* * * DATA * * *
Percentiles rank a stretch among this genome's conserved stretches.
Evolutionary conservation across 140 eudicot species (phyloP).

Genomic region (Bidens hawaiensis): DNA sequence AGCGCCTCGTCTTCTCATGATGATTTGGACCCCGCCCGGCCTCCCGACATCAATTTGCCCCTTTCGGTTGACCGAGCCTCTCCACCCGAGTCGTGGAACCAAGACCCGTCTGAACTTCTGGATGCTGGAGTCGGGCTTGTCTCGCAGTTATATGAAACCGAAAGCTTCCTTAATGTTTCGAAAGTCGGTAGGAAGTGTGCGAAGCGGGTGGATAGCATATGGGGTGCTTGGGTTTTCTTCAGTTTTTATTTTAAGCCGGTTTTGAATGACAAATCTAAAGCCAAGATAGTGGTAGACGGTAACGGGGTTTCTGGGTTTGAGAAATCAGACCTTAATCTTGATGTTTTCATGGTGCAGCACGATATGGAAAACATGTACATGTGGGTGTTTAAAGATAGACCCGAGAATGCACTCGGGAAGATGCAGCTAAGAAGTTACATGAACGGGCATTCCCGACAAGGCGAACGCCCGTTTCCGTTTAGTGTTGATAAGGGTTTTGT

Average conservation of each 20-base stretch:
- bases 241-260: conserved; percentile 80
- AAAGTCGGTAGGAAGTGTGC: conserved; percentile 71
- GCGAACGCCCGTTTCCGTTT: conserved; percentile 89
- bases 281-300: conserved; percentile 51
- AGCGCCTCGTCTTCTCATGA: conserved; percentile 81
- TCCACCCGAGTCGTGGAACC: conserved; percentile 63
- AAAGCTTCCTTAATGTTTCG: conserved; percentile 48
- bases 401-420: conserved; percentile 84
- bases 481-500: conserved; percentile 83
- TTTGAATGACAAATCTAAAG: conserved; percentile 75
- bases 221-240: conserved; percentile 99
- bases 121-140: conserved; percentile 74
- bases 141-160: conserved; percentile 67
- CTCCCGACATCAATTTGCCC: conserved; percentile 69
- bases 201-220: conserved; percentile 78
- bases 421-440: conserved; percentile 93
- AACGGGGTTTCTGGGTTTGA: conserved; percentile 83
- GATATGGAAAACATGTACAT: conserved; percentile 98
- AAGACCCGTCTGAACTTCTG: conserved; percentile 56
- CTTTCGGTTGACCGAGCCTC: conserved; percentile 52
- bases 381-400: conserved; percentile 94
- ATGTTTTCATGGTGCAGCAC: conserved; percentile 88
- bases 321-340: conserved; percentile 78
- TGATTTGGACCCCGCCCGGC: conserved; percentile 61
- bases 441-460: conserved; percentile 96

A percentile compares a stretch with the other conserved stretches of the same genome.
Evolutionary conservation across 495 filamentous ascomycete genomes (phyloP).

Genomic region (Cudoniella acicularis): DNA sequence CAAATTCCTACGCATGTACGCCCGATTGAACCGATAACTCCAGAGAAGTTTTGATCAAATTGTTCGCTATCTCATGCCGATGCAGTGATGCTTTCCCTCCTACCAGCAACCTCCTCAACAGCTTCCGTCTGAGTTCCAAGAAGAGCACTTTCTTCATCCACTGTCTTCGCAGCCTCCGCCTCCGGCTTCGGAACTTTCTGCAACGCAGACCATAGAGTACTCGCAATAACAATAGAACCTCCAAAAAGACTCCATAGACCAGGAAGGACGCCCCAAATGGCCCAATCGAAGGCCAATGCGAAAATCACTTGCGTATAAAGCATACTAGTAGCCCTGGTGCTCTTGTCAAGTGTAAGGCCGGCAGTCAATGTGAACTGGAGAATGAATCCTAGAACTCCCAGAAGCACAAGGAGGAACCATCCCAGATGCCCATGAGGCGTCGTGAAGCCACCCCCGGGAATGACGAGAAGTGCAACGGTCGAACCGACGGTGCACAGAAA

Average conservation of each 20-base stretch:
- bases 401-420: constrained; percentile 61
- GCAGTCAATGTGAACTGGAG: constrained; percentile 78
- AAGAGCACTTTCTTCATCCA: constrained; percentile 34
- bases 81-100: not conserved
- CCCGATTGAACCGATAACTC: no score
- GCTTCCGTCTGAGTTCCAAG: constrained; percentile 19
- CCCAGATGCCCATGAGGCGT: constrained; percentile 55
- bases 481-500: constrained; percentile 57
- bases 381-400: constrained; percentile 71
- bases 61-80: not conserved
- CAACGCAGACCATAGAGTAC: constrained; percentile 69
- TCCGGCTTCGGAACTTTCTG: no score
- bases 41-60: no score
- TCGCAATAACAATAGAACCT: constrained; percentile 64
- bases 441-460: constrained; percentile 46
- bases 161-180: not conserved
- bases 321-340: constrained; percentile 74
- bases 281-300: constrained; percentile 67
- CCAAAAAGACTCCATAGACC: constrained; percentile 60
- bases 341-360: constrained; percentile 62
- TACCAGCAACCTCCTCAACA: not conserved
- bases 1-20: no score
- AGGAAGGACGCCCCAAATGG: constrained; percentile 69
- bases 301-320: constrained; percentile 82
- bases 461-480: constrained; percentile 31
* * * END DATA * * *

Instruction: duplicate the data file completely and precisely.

Percentiles rank a stretch among this genome's conserved stretches.
Evolutionary conservation across 140 eudicot species (phyloP).

Genomic region (Bidens hawaiensis): DNA sequence AGCGCCTCGTCTTCTCATGATGATTTGGACCCCGCCCGGCCTCCCGACATCAATTTGCCCCTTTCGGTTGACCGAGCCTCTCCACCCGAGTCGTGGAACCAAGACCCGTCTGAACTTCTGGATGCTGGAGTCGGGCTTGTCTCGCAGTTATATGAAACCGAAAGCTTCCTTAATGTTTCGAAAGTCGGTAGGAAGTGTGCGAAGCGGGTGGATAGCATATGGGGTGCTTGGGTTTTCTTCAGTTTTTATTTTAAGCCGGTTTTGAATGACAAATCTAAAGCCAAGATAGTGGTAGACGGTAACGGGGTTTCTGGGTTTGAGAAATCAGACCTTAATCTTGATGTTTTCATGGTGCAGCACGATATGGAAAACATGTACATGTGGGTGTTTAAAGATAGACCCGAGAATGCACTCGGGAAGATGCAGCTAAGAAGTTACATGAACGGGCATTCCCGACAAGGCGAACGCCCGTTTCCGTTTAGTGTTGATAAGGGTTTTGT

Average conservation of each 20-base stretch:
- bases 241-260: conserved; percentile 80
- AAAGTCGGTAGGAAGTGTGC: conserved; percentile 71
- GCGAACGCCCGTTTCCGTTT: conserved; percentile 89
- bases 281-300: conserved; percentile 51
- AGCGCCTCGTCTTCTCATGA: conserved; percentile 81
- TCCACCCGAGTCGTGGAACC: conserved; percentile 63
- AAAGCTTCCTTAATGTTTCG: conserved; percentile 48
- bases 401-420: conserved; percentile 84
- bases 481-500: conserved; percentile 83
- TTTGAATGACAAATCTAAAG: conserved; percentile 75
- bases 221-240: conserved; percentile 99
- bases 121-140: conserved; percentile 74
- bases 141-160: conserved; percentile 67
- CTCCCGACATCAATTTGCCC: conserved; percentile 69
- bases 201-220: conserved; percentile 78
- bases 421-440: conserved; percentile 93
- AACGGGGTTTCTGGGTTTGA: conserved; percentile 83
- GATATGGAAAACATGTACAT: conserved; percentile 98
- AAGACCCGTCTGAACTTCTG: conserved; percentile 56
- CTTTCGGTTGACCGAGCCTC: conserved; percentile 52
- bases 381-400: conserved; percentile 94
- ATGTTTTCATGGTGCAGCAC: conserved; percentile 88
- bases 321-340: conserved; percentile 78
- TGATTTGGACCCCGCCCGGC: conserved; percentile 61
- bases 441-460: conserved; percentile 96

A percentile compares a stretch with the other conserved stretches of the same genome.
Evolutionary conservation across 495 filamentous ascomycete genomes (phyloP).

Genomic region (Cudoniella acicularis): DNA sequence CAAATTCCTACGCATGTACGCCCGATTGAACCGATAACTCCAGAGAAGTTTTGATCAAATTGTTCGCTATCTCATGCCGATGCAGTGATGCTTTCCCTCCTACCAGCAACCTCCTCAACAGCTTCCGTCTGAGTTCCAAGAAGAGCACTTTCTTCATCCACTGTCTTCGCAGCCTCCGCCTCCGGCTTCGGAACTTTCTGCAACGCAGACCATAGAGTACTCGCAATAACAATAGAACCTCCAAAAAGACTCCATAGACCAGGAAGGACGCCCCAAATGGCCCAATCGAAGGCCAATGCGAAAATCACTTGCGTATAAAGCATACTAGTAGCCCTGGTGCTCTTGTCAAGTGTAAGGCCGGCAGTCAATGTGAACTGGAGAATGAATCCTAGAACTCCCAGAAGCACAAGGAGGAACCATCCCAGATGCCCATGAGGCGTCGTGAAGCCACCCCCGGGAATGACGAGAAGTGCAACGGTCGAACCGACGGTGCACAGAAA

Average conservation of each 20-base stretch:
- bases 401-420: constrained; percentile 61
- GCAGTCAATGTGAACTGGAG: constrained; percentile 78
- AAGAGCACTTTCTTCATCCA: constrained; percentile 34
- bases 81-100: not conserved
- CCCGATTGAACCGATAACTC: no score
- GCTTCCGTCTGAGTTCCAAG: constrained; percentile 19
- CCCAGATGCCCATGAGGCGT: constrained; percentile 55
- bases 481-500: constrained; percentile 57
- bases 381-400: constrained; percentile 71
- bases 61-80: not conserved
- CAACGCAGACCATAGAGTAC: constrained; percentile 69
- TCCGGCTTCGGAACTTTCTG: no score
- bases 41-60: no score
- TCGCAATAACAATAGAACCT: constrained; percentile 64
- bases 441-460: constrained; percentile 46
- bases 161-180: not conserved
- bases 321-340: constrained; percentile 74
- bases 281-300: constrained; percentile 67
- CCAAAAAGACTCCATAGACC: constrained; percentile 60
- bases 341-360: constrained; percentile 62
- TACCAGCAACCTCCTCAACA: not conserved
- bases 1-20: no score
- AGGAAGGACGCCCCAAATGG: constrained; percentile 69
- bases 301-320: constrained; percentile 82
- bases 461-480: constrained; percentile 31